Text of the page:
With strong new auto safety legislation being debated in congress,the role and scope of government regulation in the auto industry is becoming a hotly-contested issue. But one important consideration is being left out of the discussion: the role of private “regulation” of the auto industry. Even as the new legislation was being drafted, we were treated to an object lesson in non-governmental regulation when the non-profit Consumer Reports issued a “do not buy” warning for the Lexus GX after it exhibited lift-off oversteer on a test course. Because CR performs independent testing on a wide variety of dealer-example vehicles, it was able to detect this error, which prompted Toyota to stop sales and production of the model until a fix was released. Throughout the incident, NHTSA played second fiddle to CR, merely checking the non-profit’s work. The lesson: a subscriber-based, non-profit is the real front line of US auto regulation. But, as the Wall Street Journal [sub] reports, Consumer Reports is being shadowed by another organization called Consumers Digest… and you don’t want to make the mistake of confusing the one with the other.
Consumer Reports is owned by the not-for-profit Consumers Union, and it jealously guards its credibility. CR buys all the vehicles it tests to ensure that they are not OEM-fettled for flattering performance, and refuses to allow its awards to appear in manufacturer advertising. As head of testing David Champion puts it to the WSJ,
We do not want to be beholden to the manufacturers in any way. We don’t want to be seen as selling our names to manufacturers
The same can not be said for its doppelganger, Consumers Digest. Like CR, CD puts out a regular report with “best buy” recommendations of certain vehicles. Like CR, the CD publication runs no advertising, but instead of relying on consumer subscriptions, CD has a very different source of revenue: licensing its awards for advertising purposes. As an example, the WSJ points out that GM received no fewer than 15 CD “Best Buy” awards, and GM has paid the magazine to use those ads in its marketing and advertising efforts. Though GM refused to reveal how much it paid CD to license its 2010 awards, but CD says the traditional fee is $35k for the first award and $25k for each award thereafter.
Of course, CD swears that this troubling business model in no way affects the decision to award “Best Buy” kudos to a given manufacturer. Editor Rich Dzierwa tells the WSJ that there is
no pressure on the editorial staff to consider products, to consider vehicles because either they have been licensees or because there is a possibility that they will be. Licensing comes after our review process
Of course there’s evidence that this isn’t the whole story, namely that CD’s award page lists all winners of its “Best Buy” award but only offers links with further information for models that have paid CD licensing fees.
Not that GM is sweating the appearance of being the major benefactor of an award mill. GM executive director of marketing Paul Edwards tells the WSJ:
We had done some research in terms of what resonates [with consumers] and what doesn’t, and Consumers Digest scores near the top
Now, why would that be? Would it be because Consumers Digest is widely available and read by millions? Not likely, considering the WSJ’s revelation that CD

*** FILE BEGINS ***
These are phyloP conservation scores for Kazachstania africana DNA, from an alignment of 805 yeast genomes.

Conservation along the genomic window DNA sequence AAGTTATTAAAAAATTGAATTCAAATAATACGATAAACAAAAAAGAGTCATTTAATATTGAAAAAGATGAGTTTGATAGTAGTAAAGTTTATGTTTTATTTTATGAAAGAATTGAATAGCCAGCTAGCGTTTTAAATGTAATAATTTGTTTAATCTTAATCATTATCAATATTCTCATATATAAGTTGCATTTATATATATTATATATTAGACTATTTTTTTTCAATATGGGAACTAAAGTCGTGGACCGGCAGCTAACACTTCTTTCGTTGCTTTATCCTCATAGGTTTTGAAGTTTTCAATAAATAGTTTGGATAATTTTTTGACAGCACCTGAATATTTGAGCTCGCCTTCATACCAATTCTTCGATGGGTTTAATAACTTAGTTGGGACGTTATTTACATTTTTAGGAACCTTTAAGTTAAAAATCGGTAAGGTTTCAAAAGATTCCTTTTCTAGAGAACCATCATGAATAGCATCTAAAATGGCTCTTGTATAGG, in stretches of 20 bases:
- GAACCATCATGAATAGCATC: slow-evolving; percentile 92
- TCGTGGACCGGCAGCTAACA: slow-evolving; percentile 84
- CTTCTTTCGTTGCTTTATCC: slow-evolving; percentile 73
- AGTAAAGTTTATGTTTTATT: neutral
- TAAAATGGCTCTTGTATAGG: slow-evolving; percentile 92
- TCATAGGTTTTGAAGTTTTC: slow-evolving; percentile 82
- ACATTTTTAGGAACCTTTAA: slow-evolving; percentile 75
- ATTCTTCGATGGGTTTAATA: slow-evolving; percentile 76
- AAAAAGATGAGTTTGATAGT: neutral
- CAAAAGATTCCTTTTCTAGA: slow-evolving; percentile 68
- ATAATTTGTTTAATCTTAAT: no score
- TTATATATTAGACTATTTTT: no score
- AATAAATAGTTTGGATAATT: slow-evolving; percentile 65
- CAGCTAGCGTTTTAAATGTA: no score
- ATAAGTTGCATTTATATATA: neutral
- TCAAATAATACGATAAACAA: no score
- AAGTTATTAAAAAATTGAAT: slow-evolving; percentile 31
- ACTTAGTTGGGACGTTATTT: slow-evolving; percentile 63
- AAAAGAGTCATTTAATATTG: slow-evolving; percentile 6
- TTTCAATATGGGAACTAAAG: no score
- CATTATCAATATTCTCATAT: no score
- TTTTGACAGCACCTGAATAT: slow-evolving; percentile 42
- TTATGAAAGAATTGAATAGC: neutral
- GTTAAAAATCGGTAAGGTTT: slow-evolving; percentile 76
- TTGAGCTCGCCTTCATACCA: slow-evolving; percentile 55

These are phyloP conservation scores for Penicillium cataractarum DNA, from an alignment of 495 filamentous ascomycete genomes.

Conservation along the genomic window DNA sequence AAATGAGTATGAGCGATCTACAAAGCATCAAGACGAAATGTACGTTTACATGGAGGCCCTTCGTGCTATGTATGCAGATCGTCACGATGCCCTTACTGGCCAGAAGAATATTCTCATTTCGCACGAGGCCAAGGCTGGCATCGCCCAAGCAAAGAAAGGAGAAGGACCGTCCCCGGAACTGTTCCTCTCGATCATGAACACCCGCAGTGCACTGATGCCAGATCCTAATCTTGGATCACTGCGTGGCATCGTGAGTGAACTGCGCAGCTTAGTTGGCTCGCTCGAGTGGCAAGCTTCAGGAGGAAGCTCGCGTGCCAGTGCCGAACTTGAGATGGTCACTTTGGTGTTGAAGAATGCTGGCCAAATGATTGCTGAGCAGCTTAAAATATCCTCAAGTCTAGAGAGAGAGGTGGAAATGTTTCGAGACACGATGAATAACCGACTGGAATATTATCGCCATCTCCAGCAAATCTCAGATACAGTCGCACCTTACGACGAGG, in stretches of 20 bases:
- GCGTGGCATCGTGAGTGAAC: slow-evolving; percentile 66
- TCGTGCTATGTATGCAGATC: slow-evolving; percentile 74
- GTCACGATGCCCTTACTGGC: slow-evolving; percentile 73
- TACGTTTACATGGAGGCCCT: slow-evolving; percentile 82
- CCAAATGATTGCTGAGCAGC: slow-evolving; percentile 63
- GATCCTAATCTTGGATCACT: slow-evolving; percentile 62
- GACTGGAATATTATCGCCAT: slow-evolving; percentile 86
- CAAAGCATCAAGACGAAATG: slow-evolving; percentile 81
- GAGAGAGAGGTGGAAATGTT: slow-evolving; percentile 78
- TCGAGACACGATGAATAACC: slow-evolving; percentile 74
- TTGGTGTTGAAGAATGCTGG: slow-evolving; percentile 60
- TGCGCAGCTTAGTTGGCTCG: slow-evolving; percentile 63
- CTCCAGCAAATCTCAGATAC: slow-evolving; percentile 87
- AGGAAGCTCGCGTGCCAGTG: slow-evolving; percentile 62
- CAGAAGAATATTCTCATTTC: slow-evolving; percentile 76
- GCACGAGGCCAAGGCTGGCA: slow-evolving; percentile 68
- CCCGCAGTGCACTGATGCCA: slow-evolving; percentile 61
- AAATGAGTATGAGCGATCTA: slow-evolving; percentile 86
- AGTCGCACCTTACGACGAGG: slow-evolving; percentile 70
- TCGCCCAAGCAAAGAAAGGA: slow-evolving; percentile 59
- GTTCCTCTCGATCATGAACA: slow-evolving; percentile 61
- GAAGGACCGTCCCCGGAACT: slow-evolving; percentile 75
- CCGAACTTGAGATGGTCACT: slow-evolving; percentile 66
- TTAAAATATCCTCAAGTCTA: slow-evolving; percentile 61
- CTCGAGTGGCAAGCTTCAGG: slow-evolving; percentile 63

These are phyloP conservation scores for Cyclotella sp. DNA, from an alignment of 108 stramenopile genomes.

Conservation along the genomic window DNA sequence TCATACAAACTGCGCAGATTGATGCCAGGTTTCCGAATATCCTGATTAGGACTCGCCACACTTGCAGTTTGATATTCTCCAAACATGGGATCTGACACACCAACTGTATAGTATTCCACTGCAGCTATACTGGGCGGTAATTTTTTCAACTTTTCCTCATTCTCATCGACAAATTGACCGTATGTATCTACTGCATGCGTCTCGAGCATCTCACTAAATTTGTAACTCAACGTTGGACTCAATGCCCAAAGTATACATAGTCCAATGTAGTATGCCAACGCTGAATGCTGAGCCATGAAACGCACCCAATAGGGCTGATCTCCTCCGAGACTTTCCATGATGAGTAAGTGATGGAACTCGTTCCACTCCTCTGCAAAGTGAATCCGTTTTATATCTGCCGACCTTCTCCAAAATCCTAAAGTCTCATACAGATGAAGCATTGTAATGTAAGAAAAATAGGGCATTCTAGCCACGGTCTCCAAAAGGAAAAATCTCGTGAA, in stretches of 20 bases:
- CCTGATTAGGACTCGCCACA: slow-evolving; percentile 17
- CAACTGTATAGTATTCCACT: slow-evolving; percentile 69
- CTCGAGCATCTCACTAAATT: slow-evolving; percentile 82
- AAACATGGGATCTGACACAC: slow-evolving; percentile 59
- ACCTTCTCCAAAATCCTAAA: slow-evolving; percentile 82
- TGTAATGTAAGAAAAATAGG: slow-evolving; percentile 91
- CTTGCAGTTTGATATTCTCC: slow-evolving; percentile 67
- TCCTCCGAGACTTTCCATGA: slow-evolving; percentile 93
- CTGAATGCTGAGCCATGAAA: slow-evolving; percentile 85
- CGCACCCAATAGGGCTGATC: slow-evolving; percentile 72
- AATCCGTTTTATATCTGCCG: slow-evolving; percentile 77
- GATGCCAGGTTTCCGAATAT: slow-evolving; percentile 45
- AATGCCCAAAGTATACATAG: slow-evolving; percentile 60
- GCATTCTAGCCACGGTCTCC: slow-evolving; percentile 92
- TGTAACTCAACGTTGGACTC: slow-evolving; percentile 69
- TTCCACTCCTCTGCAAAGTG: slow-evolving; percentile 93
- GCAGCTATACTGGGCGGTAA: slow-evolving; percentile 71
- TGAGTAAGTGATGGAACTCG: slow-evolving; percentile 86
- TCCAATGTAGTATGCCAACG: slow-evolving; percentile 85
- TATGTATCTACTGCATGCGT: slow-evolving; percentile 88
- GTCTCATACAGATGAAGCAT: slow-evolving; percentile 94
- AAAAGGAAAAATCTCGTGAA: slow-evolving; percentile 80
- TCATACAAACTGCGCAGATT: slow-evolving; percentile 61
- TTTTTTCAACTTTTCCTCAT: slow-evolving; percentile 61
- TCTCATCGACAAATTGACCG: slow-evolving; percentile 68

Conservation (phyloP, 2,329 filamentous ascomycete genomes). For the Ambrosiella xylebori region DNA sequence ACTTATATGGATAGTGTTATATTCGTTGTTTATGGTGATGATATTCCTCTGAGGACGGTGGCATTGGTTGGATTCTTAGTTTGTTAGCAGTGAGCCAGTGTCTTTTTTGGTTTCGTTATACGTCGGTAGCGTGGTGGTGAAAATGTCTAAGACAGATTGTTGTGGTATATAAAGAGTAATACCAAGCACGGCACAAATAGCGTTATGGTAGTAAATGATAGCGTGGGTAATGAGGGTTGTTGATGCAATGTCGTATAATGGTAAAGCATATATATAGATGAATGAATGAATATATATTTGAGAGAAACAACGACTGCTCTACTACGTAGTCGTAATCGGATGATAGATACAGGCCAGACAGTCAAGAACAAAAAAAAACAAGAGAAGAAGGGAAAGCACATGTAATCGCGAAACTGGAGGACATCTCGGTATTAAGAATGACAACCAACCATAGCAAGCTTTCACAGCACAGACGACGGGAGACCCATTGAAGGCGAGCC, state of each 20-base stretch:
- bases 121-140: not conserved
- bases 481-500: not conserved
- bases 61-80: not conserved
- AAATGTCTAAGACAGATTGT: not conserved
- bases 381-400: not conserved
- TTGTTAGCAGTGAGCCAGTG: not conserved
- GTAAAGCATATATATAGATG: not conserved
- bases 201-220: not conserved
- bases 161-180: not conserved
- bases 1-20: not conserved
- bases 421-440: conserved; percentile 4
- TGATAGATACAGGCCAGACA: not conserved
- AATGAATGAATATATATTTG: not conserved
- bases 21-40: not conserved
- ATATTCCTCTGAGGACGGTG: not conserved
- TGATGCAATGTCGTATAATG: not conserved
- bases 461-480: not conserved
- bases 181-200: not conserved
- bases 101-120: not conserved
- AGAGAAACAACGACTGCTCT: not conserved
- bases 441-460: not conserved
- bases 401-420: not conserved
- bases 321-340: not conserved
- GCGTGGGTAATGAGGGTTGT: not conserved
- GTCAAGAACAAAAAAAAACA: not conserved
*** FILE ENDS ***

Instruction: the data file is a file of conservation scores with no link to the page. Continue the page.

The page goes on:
has no subscribers, runs no ads and is only available in certain bookstores and retail shops
Could this under-earned “resonance with consumers” have something to do with the fact that the name “Consumers Digest” sounds incredibly similar to the name “Consumer Reports,” possibly the best-known source of reliability and quality data in the country? There sure isn’t an overabundance of alternate explanations.
Granted, Consumers Digest isn’t the only company out there peddling awards and surveys to automaker marketing departments. According to an unnamed automaker,
J.D. Power charges as much as $300,000 for copies of a survey, and the same amount to use the awards in ads
And there are plenty of other examples of firms that generate marketing materials for a fee, while insisting that the fees in no way affect the outcome of their surveys and awards. What makes the Consumers Digest example so especially galling though, is the similarity between its name and Consumer Reports. Given that CR is the closest thing to a private auto regulator in this country (and the only “regulator” that regularly tests random vehicles), this would be akin to founding a fuel efficiency-rating organization named The Environmental Protection Association, and accepting fees from automakers to feature the “EPA ratings” it generates in advertisements.
Luckily, private regulation doesn’t come down to a single agency, but rather relies on whole networks of private actors to inform consumers and citizens. By informing the public of the differences between CR and CD, the WSJ (and now, TTAC) are themselves regulating the regulators, separating the wheat (CR) from the chaff (CD). Ultimately though, the best reliability data comes from consumers themselves as well as their non-profit watchdogs. TTAC contributor Michael Karesh may not have a dedicated test track or the budget to regularly buy vehicles for testing purposes, but his TrueDelta site solicits data from the actual owners of vehicles, providing an instant, unfiltered and broad sense of a model’s reliability profile. Databases like TrueDelta, as well as well-funded, non-profit regulators like CR are crucial to maintaining a well-informed car-buying public, which in turn is crucial to healthy market function. By exposing the less-scrupulous operators in the field of automotive awareness, we hope TTAC is contributing to this end as well, in its own distinct way.